Fourth, I pray regularly, perhaps even more when the bad stuff happens. However, there is no formula or spiritual incantation to predict or mandate that God will directly intervene the way I prefer. In the Bible there are times that God seems to directly intervene in the chaos, and other times God does not. Why did Jesus raise Lazarus from the dead, but leave others in the grave? Why did Jesus heal a select few individuals, while others in his presence remained afflicted? Was it because of their quantity of faith, or because Jesus deemed them to be less offensive sinners? I don’t think prayers are answered according to popular vote.
What if Jesus chose to heal a select few to demonstrate that disease does not have the final word and will be eliminated in the eternal realm? What if Jesus raised Lazarus as “exhibit A” in the power of resurrection, or precursor to his own unfolding story? Interestingly, every person that Jesus healed got sick again and died at some point. And Lazarus is the only person in the Bible who had to endure the experience of death on two different occasions. That’s right. We don’t know how long Lazarus lived after being “called forth” but he obviously died again.
I believe in prayer and yet I also believe that the healing process is enhanced by a multitude of contributing factors including hope, faith, medicine, exercise, diet, and a positive attitude. But there are no guarantees, only a challenge to walk by faith with courage and perseverance. And sometimes this means making the most of challenging circumstances.
A false premise of a “name it, claim it” approach to religion is that it makes a promise based on isolated scriptures taken out of context, mostly disregarding the suffering of people of faith throughout the Bible. Job, despite his commendable faith, was not exempt from compounded tragedy. There is no evidence that Moses was healed from his speech impediment. Samson did not have his eyesight restored. And Paul was not delivered from his “thorn in the flesh” although he seems to have asked God to remove it on more than one occasion.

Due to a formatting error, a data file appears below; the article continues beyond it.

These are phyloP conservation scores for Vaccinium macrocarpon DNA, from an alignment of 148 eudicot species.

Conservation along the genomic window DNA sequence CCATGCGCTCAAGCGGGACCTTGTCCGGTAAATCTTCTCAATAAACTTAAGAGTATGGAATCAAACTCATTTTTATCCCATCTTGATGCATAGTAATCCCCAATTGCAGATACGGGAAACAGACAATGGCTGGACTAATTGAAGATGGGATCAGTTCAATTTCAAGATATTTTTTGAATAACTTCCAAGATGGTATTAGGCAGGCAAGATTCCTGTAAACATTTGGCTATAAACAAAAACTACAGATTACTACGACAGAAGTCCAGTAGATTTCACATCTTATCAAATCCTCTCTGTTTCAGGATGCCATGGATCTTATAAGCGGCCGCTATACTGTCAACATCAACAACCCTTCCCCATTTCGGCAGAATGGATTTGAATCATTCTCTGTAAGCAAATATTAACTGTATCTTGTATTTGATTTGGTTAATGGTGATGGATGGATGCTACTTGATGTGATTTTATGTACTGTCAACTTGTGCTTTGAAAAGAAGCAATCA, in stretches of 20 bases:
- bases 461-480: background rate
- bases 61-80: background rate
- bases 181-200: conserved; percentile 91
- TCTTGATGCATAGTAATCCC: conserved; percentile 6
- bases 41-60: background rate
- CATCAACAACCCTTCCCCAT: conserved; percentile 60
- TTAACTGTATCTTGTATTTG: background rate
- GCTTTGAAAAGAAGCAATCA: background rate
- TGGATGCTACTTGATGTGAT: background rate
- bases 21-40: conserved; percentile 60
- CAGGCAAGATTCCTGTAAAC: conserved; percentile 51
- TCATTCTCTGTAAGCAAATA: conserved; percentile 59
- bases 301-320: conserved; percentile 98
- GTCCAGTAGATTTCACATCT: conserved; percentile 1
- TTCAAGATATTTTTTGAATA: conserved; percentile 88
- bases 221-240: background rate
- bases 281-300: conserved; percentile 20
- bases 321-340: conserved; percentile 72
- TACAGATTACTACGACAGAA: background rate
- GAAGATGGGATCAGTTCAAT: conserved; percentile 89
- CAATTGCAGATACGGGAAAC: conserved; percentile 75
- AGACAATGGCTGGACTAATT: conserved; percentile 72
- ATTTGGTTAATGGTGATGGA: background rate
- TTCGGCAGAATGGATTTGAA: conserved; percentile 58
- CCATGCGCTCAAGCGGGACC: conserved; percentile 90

Finally, the Bible suggests that God is present and proactive in all of our circumstances. Although God is not usually the culprit who inflicts our suffering, Romans 8:28 reminds us that God “works in all things to bring about good for those who love him and are called according to his purpose.”
In what way is God present? Primarily, I believe the presence and personality of God, referred to in the Bible as the Holy Spirit, resides within me, not because I merited a holy status, but as one of many gifts of God. The Spirit convicts, comforts, and coaches me according to the conscience and character of Jesus. It is sort of like having a spiritual mentor present within my being. Additionally, I believe that God is present in the corporate Body of Christ. When Jesus departed the earth, he said to his followers, you are now my body.
When we observe the Lord’s Supper in church, we partake of the bread and cup as a vivid reminder of the death, burial, and resurrection of Jesus. Among other things, we believe that these elements remind us that, as believers, we are now the body of Christ in the world. We are his hands, his feet, his voice, and his passion. Therefore, God is not only at work to bring about good, but we are the human conduit through which God is at work to share love, comfort, healing, and encouragement. As believers, when we are passive in our faith or we choose to live a self-centered life, we essentially contribute to a neuropathy in the corporate body of Christ. But when we unite our gifts and resources with others who are motivated by a similar faith, ministry occurs, especially in the face of chaos.
As I wrestle with the question, “Where is God when the bad stuff happens?,” I readily admit that “now I see through a glass darkly,” but to affirm that God is present in my suffering, grief, or pain, even when I cannot fully explain the chaos, brings a little light to the dark places in my life. And this little bit of light keeps nudging me to respond to others with generosity, love, and compassion.